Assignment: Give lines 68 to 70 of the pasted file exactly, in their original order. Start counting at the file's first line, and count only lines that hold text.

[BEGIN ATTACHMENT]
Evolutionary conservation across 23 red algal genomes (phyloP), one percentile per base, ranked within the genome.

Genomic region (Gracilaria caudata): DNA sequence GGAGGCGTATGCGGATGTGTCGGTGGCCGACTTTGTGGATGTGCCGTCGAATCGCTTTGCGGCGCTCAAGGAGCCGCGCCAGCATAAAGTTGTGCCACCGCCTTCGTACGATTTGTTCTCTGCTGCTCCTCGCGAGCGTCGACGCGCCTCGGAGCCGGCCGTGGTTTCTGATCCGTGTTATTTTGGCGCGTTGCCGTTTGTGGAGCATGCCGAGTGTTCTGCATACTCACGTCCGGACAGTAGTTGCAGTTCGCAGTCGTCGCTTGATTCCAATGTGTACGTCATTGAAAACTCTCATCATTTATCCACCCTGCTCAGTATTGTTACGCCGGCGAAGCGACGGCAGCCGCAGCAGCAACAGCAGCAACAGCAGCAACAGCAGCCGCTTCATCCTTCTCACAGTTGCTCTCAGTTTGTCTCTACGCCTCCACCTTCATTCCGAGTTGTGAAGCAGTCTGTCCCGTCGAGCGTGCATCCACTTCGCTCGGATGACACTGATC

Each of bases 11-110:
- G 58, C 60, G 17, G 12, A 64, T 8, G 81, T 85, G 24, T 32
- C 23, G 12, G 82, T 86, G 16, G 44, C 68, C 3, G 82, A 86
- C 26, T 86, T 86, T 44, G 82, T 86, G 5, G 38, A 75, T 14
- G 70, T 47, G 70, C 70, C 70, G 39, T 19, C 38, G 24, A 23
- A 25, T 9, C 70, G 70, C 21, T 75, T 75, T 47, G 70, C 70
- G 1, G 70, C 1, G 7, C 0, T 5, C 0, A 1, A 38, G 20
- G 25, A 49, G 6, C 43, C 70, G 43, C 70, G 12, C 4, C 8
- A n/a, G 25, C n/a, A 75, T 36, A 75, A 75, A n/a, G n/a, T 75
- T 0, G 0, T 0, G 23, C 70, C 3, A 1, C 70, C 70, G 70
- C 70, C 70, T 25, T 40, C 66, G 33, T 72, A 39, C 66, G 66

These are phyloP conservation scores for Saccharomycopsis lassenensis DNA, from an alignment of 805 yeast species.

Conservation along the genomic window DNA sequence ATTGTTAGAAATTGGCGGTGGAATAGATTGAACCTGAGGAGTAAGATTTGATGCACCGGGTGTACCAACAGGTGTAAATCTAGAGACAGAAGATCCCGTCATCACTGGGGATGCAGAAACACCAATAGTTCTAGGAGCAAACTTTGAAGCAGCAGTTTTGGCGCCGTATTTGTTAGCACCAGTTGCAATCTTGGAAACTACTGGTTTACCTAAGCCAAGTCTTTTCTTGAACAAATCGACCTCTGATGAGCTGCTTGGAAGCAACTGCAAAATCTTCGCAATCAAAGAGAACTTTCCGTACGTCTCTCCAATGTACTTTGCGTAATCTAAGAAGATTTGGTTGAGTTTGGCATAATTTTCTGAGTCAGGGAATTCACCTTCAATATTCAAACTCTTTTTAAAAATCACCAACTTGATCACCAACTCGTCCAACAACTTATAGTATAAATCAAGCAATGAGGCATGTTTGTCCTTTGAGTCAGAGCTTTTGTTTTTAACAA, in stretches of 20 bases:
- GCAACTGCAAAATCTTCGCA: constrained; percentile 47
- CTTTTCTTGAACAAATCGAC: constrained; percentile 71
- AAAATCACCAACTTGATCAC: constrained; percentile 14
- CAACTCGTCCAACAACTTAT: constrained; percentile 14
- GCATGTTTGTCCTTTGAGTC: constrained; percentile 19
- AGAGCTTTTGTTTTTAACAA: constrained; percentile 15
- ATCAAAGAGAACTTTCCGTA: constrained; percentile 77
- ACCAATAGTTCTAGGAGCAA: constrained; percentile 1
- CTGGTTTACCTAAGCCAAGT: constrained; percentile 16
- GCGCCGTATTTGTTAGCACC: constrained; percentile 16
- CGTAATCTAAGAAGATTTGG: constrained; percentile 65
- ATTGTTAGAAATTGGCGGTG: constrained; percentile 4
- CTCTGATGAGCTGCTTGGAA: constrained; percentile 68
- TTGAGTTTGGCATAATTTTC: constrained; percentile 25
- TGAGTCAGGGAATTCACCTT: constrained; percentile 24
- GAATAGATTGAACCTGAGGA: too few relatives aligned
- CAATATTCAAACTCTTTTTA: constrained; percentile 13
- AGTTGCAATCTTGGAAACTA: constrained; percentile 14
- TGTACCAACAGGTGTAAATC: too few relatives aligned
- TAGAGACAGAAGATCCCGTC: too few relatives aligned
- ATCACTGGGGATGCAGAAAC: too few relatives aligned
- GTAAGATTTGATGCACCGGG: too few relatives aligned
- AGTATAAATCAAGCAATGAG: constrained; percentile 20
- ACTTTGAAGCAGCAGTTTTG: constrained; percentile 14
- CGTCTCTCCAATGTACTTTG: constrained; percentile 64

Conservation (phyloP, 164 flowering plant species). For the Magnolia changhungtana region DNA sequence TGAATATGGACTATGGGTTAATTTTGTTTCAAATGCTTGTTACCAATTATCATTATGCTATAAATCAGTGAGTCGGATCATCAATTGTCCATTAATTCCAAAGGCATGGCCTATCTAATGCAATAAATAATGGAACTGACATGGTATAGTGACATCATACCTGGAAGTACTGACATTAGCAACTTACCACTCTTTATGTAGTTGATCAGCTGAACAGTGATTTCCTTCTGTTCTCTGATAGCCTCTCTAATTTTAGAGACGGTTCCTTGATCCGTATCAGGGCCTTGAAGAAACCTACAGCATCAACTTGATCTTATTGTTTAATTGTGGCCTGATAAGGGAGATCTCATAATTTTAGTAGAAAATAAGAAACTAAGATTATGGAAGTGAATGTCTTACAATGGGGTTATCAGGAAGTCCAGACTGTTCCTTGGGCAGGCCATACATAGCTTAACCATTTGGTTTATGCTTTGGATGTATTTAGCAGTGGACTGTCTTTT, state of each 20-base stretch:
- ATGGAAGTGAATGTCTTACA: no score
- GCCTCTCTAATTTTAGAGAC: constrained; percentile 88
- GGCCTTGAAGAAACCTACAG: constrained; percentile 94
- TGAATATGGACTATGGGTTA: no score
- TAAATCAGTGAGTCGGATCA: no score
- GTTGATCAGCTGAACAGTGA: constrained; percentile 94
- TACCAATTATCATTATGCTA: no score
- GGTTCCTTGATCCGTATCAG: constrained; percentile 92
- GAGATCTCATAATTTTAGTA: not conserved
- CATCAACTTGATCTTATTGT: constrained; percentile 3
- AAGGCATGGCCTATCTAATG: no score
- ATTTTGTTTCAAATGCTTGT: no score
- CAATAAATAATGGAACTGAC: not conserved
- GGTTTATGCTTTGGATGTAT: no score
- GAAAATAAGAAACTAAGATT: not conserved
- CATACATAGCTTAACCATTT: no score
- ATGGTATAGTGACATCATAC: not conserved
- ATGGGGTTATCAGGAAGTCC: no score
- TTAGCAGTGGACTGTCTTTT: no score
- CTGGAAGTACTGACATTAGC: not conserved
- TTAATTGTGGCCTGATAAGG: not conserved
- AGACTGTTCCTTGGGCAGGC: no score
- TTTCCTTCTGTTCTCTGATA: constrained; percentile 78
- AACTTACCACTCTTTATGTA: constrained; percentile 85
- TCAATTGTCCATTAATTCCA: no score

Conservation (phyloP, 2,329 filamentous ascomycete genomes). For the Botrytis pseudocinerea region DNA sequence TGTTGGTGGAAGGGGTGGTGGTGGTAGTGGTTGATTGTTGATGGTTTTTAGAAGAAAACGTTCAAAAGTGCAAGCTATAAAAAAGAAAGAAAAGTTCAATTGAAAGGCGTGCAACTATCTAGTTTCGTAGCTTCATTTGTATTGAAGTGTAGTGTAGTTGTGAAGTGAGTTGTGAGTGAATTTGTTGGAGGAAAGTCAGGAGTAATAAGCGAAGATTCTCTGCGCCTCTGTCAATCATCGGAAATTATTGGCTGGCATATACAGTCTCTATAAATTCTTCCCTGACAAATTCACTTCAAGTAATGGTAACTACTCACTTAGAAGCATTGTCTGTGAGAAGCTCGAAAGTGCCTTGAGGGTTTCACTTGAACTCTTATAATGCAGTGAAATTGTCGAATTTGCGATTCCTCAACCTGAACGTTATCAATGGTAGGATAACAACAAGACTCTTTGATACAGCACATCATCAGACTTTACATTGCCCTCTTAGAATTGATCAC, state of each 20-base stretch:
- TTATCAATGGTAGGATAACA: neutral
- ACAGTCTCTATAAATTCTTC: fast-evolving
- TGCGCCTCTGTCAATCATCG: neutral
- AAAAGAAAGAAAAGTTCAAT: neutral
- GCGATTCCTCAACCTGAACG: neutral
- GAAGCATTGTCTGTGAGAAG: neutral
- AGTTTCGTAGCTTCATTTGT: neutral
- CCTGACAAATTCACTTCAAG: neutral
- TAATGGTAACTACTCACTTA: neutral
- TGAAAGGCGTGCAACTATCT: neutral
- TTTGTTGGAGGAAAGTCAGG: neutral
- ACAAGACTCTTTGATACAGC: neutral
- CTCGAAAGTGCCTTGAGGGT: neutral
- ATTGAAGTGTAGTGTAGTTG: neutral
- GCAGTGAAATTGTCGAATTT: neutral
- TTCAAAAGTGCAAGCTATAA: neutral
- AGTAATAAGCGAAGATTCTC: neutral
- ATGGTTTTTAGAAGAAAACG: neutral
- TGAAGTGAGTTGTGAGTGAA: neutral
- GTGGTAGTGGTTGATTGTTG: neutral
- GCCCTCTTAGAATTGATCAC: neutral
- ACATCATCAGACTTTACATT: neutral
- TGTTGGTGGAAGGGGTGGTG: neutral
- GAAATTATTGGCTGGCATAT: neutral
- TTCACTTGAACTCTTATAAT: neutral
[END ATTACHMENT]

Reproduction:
- TTATCAATGGTAGGATAACA: neutral
- ACAGTCTCTATAAATTCTTC: fast-evolving
- TGCGCCTCTGTCAATCATCG: neutral